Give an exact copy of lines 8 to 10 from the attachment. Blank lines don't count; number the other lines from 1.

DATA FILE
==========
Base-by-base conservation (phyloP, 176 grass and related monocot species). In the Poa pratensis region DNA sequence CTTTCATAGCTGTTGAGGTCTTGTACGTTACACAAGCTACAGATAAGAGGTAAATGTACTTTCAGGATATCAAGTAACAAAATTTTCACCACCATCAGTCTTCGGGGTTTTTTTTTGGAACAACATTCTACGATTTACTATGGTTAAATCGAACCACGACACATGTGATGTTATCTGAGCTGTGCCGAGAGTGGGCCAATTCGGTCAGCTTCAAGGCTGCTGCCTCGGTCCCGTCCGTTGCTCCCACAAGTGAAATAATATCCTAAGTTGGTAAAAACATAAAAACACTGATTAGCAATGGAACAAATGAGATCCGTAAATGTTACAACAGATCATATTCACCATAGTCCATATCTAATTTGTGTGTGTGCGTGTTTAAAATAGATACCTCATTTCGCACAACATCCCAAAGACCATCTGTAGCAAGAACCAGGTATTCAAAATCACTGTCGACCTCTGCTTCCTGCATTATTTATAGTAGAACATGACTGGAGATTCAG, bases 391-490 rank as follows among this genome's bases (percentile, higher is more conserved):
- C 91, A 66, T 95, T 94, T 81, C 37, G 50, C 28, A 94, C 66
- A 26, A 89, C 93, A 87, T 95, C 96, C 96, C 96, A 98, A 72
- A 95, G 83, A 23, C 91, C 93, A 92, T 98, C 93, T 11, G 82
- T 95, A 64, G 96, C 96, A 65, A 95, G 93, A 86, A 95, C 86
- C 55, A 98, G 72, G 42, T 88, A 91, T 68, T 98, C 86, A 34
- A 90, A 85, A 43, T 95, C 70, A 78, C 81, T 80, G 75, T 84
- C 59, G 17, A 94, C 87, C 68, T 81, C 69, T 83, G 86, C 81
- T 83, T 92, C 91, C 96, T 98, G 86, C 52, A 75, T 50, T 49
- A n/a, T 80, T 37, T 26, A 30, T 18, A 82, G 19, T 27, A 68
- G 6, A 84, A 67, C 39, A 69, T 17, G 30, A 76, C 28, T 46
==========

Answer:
- C 59, G 17, A 94, C 87, C 68, T 81, C 69, T 83, G 86, C 81
- T 83, T 92, C 91, C 96, T 98, G 86, C 52, A 75, T 50, T 49
- A n/a, T 80, T 37, T 26, A 30, T 18, A 82, G 19, T 27, A 68